Blushing crimson reds like that of TAWNY PORT Linen pulsate across Dorothea Tanning’s fantastical paintings, lending them the passionate turbulence of erotic dreams and nightmares. One of only a handful of female Surrealists to find success in mid-20th century Europe and America, Tanning conjured up brilliantly bizarre scenarios where strange creatures inhabit curious realms beyond our own, filled with mystical, private symbolism and erotic that we can often only guess at. Tanning wrote, “Keep your eye on your inner world.”
One of three sisters, Tanning was born in Galesburg, Illinois in 1910. Her parents had emigrated from Sweden to America some years earlier in hope of finding a new life in the great wilderness of the American prairies, where her father dreamed of becoming a cowboy. But their lives were instead marred with poverty, while Tanning was a bored and listless young girl, complaining in her later memoir, “Galesburg, where nothing happens but the wallpaper.” Like her father, Tanning was a dreamer, finding an escape from boredom through the imaginative literature of Hans Christian Anderson and Lewis Carol. Her first job was a Galesburg Public Library, where she was able to indulge in her greatest passion for reading.
Tanning left Illinois for Chicago in 1928, where she began attending evening art classes and immersing herself in a lively intellectual circle of friends. Brimming with excitement, she wrote in a diary entry, “In Chicago – I meet my first eccentrics … and I feel more and more certain of an exceptional destiny.” Tanning left Chicago for New York in 1935, taking up employment as a freelance advertising designer. It was here in New York just a year later that she first encountered Surrealist art in the exhibition Fantastic Art, Dada and Surrealism at New York’s Museum of Modern Art; she was so taken with this band of European artists that she set about finding a way to integrate herself with them.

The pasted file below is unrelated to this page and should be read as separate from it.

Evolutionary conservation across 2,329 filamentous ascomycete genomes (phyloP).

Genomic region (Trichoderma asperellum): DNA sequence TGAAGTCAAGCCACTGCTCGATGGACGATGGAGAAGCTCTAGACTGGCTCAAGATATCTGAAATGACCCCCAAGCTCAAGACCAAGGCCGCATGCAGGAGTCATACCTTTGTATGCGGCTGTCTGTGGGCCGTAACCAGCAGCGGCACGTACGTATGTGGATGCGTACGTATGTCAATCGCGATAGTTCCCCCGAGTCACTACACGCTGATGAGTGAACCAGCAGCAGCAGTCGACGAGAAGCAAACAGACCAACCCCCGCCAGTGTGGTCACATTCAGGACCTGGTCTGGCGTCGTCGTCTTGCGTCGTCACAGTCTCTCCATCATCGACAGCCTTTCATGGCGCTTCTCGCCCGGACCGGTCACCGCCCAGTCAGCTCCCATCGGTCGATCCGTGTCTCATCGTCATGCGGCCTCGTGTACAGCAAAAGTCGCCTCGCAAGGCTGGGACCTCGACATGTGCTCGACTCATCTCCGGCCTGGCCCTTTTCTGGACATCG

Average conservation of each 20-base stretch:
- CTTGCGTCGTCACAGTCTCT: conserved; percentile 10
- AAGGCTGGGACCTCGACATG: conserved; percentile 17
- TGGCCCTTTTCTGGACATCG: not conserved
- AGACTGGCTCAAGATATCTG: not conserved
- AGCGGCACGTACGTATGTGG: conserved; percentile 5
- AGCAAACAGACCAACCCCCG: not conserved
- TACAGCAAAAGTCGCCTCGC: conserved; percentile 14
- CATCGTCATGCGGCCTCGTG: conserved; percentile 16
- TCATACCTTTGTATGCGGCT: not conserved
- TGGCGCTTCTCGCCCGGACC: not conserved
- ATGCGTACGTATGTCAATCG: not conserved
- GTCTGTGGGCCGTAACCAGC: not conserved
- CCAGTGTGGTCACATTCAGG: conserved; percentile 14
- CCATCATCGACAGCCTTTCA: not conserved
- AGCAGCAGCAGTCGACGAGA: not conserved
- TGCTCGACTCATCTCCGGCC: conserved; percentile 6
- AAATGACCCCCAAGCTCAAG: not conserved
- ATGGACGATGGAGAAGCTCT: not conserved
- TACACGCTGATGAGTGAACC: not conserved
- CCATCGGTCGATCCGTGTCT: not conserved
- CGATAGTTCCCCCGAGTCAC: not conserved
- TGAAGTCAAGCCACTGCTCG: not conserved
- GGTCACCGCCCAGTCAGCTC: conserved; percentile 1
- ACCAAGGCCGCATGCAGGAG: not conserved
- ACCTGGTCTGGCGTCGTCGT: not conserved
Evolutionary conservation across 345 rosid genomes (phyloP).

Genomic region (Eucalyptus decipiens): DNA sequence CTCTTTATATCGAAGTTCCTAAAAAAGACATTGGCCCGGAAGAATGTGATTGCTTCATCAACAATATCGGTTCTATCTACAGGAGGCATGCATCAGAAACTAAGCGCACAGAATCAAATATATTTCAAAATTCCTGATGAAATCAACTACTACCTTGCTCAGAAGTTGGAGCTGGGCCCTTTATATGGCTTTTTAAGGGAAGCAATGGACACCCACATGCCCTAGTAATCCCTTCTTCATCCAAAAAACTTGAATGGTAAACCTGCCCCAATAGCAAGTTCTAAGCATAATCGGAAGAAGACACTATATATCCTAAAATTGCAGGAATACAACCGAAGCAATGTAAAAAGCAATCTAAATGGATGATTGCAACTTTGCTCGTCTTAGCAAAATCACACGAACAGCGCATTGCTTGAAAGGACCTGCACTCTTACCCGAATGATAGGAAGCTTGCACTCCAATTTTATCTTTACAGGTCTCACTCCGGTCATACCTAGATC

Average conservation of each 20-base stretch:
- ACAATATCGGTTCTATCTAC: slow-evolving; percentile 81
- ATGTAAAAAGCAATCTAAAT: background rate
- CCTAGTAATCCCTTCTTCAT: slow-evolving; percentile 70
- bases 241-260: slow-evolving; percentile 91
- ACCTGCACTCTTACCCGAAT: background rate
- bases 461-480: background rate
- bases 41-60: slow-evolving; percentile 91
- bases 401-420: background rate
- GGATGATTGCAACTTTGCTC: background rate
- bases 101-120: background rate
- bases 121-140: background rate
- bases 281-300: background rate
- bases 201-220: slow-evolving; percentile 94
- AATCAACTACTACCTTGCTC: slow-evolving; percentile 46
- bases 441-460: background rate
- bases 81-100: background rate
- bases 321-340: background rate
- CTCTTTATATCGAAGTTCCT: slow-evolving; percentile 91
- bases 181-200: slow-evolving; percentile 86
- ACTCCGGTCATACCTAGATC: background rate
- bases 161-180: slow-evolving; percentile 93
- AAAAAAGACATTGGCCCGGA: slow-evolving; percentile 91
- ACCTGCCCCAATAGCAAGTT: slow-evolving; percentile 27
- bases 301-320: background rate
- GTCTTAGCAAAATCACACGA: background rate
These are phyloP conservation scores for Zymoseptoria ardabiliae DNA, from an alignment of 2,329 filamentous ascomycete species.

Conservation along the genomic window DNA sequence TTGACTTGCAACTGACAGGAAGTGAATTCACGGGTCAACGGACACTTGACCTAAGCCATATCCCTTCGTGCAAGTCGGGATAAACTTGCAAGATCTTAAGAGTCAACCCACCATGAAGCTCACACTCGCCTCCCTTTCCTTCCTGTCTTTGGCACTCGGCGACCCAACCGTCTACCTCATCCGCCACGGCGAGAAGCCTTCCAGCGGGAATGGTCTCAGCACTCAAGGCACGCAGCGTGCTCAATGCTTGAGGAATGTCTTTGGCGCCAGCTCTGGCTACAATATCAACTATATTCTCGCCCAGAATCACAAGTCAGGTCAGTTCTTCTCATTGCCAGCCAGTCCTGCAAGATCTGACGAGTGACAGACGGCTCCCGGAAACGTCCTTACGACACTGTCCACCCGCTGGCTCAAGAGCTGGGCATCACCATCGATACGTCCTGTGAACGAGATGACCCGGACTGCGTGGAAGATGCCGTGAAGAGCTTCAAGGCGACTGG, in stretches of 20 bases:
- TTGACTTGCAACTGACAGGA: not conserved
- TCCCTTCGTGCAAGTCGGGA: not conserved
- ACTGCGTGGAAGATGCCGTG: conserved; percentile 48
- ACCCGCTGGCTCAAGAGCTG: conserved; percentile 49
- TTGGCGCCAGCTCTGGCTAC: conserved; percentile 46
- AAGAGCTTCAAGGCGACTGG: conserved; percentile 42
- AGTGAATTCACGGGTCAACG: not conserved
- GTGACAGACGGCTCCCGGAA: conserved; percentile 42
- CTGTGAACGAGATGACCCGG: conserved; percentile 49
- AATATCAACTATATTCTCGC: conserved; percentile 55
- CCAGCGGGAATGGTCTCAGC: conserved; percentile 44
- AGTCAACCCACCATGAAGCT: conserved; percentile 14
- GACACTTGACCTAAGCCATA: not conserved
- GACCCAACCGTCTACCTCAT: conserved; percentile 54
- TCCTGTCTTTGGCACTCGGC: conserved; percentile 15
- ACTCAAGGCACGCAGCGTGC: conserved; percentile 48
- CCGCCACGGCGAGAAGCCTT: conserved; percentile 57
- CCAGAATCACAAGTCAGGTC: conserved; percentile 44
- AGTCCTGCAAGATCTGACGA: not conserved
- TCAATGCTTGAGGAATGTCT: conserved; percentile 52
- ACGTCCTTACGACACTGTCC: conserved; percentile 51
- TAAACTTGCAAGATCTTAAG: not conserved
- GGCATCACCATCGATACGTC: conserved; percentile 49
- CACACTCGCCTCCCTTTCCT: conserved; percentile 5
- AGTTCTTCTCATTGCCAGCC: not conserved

The outbreak of the Second World War halted Tanning’s plans to move to Paris, but when Surrealist artists began fleeing war torn Europe for America Tanning began socialising with their lively group, including the artist Max Ernst who she would later marry. In one of her early paintings made during the war, Children’s Games, 1942, the artist makes reference to her uneventful childhood and the boring wallpaper, this time reimagining the scene filled with a strange world of discovery, as wallpaper is pulled away to reveal strangely sensuous hairy, fleshy forms that fall into pools of dark crimson as if suggesting the awakening dawn of puberty.
In the much celebrated Eine Kleine Nachtmusik, 1943, made just a year later, the same shade of wine stained red rolls out across an entire hallway to lend it a regal decadence. A young girl is swept up by forces beyond her control as her hair catches the wind and is cast towards the sky, while a wild sunflower that coils around her seems blown in from the Arizona desert, where Tanning had made an extended visit with her lover Ernst.
Following the end of the war, Tanning married Ernst in 1946 and the pair settled for a longer spell in the Arizona desert, where the wilderness sent Tanning’s imagination into overdrive. The curious Temoins du Drame (Witnesses), 1947 was made during this time, where another domestic scene takes on a haunting quality. Drapes of fabric in pastel toned hues rumple into one another and take on a life of their own, growing hands and feet and swelling into a burst of fleshy crimson as alive as a beating heart on the top left.
Painted in the same year, the more complex Palaestra, 1947, conveys a series of young girls being swept into the air by a gust of wind through an open door. All around them the walls are stained with a tart, berry shade of red, investing the image with blossoming, brimming anticipation.